On how Nehru usurped the positions that should rightfully have gone to Sardar Patel, please check Blunder#1 and Blunder#6 above. Despite those crafty usurpations that cost India dear, Nehru’s machinations against Sardar Patel continued after independence.

Jayaprakash Narayan(JP), a socialist, used to be in Nehru’s camp. After independence the socialists had been plotting to unseat Patel from his post as Home Minister. JP had commented: “A man of 74 [Sardar Patel] has the department of which even a man of 30 would find it difficult to bear the burden.” Mridula Sarabhai, who was close to Nehru, had launched a whisper campaign for Sardar’s resignation. It is difficult to believe that the campaigns of both JP and Mridula did not have the blessings of Nehru, both being close to him.

Later, in 1972, JP regretted his actions: “Rajaji once unburdened his heart by publicly confessing to a wrong he had done to Sardar Patel. I find myself in a similar situation: the dominant feeling within me today is one of self- reproach, because during his lifetime, I was not merely a critic, but an opponent of the Great Sardar.”

Wrote Brig. BN Sharma: “…he [Nehru] could be down-right petty to others. His silent encouragement of a whispering campaign branding Patel as fascist is too well known.”

After the death of Gandhi the only impediment to Nehru’s dictatorship was Patel, and Nehru did all he could to dent his position. Patel’s death had removed the only brake on Nehru. Nehru&Dynasty saw to it that Bharat Ratna was never awarded to Sardar Patel (Blunder#111).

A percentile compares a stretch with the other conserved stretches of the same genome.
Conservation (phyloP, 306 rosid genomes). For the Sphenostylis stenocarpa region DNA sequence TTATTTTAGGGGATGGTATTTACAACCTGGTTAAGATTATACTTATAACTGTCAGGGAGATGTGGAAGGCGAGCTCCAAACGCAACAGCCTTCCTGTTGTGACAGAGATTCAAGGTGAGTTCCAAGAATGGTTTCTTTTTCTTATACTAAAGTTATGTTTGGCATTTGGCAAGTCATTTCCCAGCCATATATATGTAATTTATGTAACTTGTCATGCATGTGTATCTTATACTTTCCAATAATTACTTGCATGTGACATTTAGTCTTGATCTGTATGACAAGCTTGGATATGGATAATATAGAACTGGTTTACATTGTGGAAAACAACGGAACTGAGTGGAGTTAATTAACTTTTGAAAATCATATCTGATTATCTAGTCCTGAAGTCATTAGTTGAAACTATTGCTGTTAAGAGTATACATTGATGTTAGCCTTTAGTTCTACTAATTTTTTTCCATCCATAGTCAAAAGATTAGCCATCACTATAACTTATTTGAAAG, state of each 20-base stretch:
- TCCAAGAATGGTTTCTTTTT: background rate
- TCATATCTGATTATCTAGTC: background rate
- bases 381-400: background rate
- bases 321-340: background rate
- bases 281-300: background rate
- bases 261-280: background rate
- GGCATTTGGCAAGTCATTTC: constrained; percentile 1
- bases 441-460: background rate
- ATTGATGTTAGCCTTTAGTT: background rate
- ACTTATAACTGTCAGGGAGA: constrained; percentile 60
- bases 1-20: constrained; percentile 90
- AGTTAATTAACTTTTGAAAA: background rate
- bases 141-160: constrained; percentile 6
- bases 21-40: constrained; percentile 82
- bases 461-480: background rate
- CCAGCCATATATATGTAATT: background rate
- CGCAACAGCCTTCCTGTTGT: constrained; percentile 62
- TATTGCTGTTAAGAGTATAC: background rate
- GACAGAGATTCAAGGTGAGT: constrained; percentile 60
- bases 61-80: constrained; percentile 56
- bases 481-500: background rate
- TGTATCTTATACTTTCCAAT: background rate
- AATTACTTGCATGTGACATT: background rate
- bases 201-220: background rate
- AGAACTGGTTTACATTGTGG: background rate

When Sardar died in Mumbai, Nehru (who did attend the funeral), advised the then President, Dr Rajendra Prasad, to not attend the funeral —the reason given by him was that as per the protocol, President need not attend funerals of ministers! So he treated Sardar Patel as a mere minister—what arrogance! A disgraceful attitude, particularly when Sardar Patel had so selflessly supported him, even though Nehru had usurped the PM’s post from him most undemocratically. But, of course, Rajendra Prasad went. Sardar was not just the Deputy PM, but was Rajendra Prasad’s colleague of many, many years in the Independence Struggle.

Wrote Stanley Wolpert: “Gandhi’s death reunited Nehru and Patel. Their reconciliation not only saved Congress and India’s central government from collapse, but it kept Nehru in power. Without the Sardar’s strength and support Nehru might have broken down or been forced out of high office. Vallabhbhai ran India’s administration for the next two years [before his death] while Nehru indulged mostly in foreign affairs and high Himalayan adventures.”

MKK Nair, an IAS officer who was close to both Sardar Patel and VP Menon, states in his book ‘The Story of an Era Told Without Ill-will’:
“Incessant differences of opinion between Nehru and Patel caused Nehru to treat Patel with personal animosity. If… Nehru was not above harbouring personal hatred, he would not have done two things he did on the day Patel died. He sent two orders to the Home Ministry and they arrived at V P Menon’s desk. The first was that the Cadillac car that Patel used should be returned the very next morning to the Foreign Ministry. Patel died in Bombay. Nehru’s second memo asked officers who wished to attend his funeral to travel at their own expense. VP Menon called officers of his Ministry and, without divulging Nehru’s order, asked who all were interested to attend the funeral. About a dozen officers wanted to. He bought their air tickets at his expense. When Nehru learnt about it, he was annoyed even more.”